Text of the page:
Physicists Make Major Breakthrough Towards Room Temperature Quantum Computers

H Hannan

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Physicists Make Major Breakthrough Towards Room Temperature Quantum Computers
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Quantum computers have long held the promise of revolutionizing computing by harnessing the strange properties of quantum physics.

But there’s a major catch – they require incredibly cold temperatures close to absolute zero to operate. Now, physicists at the University of Texas at El Paso (UTEP) have achieved a breakthrough in developing a highly magnetic material for quantum computing that functions at room temperature.

Published in Applied Physics Letters, the breakthrough of the new magnet is made from a novel mixture of amino ferrocene and graphene. It demonstrates a magnetism 100 times stronger than pure iron, making it the most magnetic material to work at warm temperatures. This could eliminate the need for expensive cooling systems and enable quantum computers to operate at easily achievable temperatures.

Read more Quantum Computing News Here.

The Power and Limits of Quantum Magnetism

Magnets are a critical component of quantum computers. They are used to initialize quantum bits (qubits), the basic units of quantum information. Strong magnets polarize qubits into the starting states needed to perform quantum calculations.

The magnets used in today’s quantum computers only exhibit their powerful magnetic properties at extremely cold temperatures near absolute zero. This makes operating quantum computers impractical and expensive since elaborate cooling systems are needed to maintain the necessary temperatures.

“In order to make quantum computers work, we cannot use them at room temperature,” said Dr. Ahmed El-Gendy, associate professor of physics at UTEP and lead researcher. “That means we will need to cool the computers and cool all the materials, which is very expensive.”

This breakthrough developing magnetic materials that work at warm temperatures could remove the cooling barrier and unleash the full potential of quantum computing. However, creating strong magnets that retain their properties in warmer environments has proven extremely challenging.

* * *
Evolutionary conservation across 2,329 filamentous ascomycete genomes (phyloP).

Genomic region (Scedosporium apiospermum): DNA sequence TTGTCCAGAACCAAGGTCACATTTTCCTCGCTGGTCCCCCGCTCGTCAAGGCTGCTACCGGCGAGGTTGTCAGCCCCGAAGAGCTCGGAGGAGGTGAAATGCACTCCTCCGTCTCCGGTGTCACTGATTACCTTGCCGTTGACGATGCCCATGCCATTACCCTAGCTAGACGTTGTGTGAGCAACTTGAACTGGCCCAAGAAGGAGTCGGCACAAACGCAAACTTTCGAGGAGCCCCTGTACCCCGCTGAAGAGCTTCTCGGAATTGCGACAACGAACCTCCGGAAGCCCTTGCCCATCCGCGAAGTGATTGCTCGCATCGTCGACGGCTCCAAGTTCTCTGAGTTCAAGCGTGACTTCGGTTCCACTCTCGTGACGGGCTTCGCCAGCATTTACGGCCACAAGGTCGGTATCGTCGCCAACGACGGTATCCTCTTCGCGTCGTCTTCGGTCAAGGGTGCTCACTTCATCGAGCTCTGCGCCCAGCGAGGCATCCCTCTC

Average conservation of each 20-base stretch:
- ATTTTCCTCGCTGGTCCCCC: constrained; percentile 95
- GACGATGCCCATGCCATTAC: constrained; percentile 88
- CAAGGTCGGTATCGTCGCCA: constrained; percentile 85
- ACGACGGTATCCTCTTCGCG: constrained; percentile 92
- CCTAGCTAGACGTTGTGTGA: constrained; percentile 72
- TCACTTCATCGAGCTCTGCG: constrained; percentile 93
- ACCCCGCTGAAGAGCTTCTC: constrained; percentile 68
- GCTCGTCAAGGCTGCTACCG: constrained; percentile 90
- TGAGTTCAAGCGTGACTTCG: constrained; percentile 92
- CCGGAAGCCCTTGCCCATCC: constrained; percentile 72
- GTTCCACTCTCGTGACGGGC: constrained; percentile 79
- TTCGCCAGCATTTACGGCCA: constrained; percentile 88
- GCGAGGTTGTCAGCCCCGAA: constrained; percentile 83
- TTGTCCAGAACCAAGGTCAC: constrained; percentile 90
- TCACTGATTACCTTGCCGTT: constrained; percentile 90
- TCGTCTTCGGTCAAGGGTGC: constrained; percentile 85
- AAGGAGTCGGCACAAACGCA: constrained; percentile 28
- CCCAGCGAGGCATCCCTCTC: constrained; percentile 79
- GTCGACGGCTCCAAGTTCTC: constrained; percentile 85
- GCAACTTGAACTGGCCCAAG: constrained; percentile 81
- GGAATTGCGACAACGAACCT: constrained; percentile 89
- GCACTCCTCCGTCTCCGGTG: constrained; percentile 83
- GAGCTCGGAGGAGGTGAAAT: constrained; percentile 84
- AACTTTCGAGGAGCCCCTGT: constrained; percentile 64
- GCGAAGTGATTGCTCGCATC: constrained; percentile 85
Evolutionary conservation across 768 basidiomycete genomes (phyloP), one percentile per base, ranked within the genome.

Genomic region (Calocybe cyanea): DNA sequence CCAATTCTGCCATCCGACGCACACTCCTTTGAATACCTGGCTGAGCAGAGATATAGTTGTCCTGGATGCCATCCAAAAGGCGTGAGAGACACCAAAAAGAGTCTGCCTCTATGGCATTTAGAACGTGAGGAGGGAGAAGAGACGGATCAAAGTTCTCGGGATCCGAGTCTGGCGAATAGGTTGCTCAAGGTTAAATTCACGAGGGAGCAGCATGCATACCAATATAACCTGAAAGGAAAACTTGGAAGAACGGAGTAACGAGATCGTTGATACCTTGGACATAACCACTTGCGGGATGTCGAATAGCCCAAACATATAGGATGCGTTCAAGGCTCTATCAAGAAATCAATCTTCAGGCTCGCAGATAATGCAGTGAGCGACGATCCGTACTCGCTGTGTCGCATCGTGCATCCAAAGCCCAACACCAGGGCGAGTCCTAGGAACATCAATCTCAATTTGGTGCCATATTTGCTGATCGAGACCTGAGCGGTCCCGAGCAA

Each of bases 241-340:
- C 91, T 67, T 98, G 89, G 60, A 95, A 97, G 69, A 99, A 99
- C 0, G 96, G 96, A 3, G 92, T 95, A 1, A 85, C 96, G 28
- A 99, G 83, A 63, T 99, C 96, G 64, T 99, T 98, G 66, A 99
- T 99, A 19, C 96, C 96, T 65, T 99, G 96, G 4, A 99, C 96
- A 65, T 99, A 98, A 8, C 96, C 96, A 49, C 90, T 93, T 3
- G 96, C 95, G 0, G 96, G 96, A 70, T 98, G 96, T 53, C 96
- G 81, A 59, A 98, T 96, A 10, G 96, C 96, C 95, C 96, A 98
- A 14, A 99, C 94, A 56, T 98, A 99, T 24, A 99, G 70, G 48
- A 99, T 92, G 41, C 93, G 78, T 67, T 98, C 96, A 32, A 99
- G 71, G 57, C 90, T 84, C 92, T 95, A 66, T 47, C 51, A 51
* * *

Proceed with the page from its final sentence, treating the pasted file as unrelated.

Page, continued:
A Novel Material Combination

Since 2019, Dr. El-Gendy’s team has been pursuing unconventional approaches to room-temperature quantum magnets. Rather than using rare earth metals like other magnets, they focused on combining more abundant materials in new ways.

“All magnets are currently made from rare earth materials, and we have a shortage of them,” said Dr. El-Gendy. “We’re going to face a problem soon of not having these materials to make magnets for any industry.”

After attempting many combinations, the team landed on a mixture of the organic compound amino ferrocene and atom-thin sheets of graphene. To their surprise, this novel material demonstrated remarkably strong magnetization at room temperature.

“I was really doubting its magnetism, but our results show clearly superparamagnetic behaviour,” noted Dr. El-Gendy. “No one has prepared a material like this before. I think we could go make a quantum computer at room temperature with this.”

The magnet’s properties exceed any previous room-temperature magnets. It could enable a new generation of quantum computers that don’t require elaborate cooling.

Optimizing a Breakthrough Material

There is still much work ahead to optimize the new magnet for practical use. The initial material was challenging to synthesize, so improving the fabrication process is a priority. The research team also aims to further enhance the magnetic properties.

Nonetheless, the UTEP breakthrough provides a promising proof of concept that room-temperature quantum magnets are possible. It could open new avenues to making quantum computing more scalable and affordable.

Dr. El-Gendy noted they are seeking collaborators experienced in building quantum technologies to help develop applications. The magnets could also find uses beyond quantum computing, such as magnetic storage or medical imaging.

“I think this is going to take the whole field into a new direction,” said Dr. El-Gendy.

The Bigger Picture: Enabling Quantum at Scale

While quantum computers already exist, they remain limited to research labs due to the cooling challenge and other technical obstacles. Quantum computing has yet to reach the scale and reliability required for practical use.

But progress is accelerating, with governments and corporations racing to overcome the barriers through massive investments in quantum technology. If revolutionary room-temperature materials like the new UTEP magnet can be realized, it could help quantum computing finally fulfil its nearly endless potential.

From drug discovery to climate modelling to machine learning, quantum promises to tackle computational problems beyond the reach of classical supercomputers. With each advance like the UTEP breakthrough, the quantum era inches closer towards becoming practical and mainstream.

More information: Yohannes W. Getahun et al, Room temperature colossal superparamagnetic order in aminoferrocene–graphene molecular magnets, Applied Physics Letters (2023). DOI: 10.1063/5.0153212

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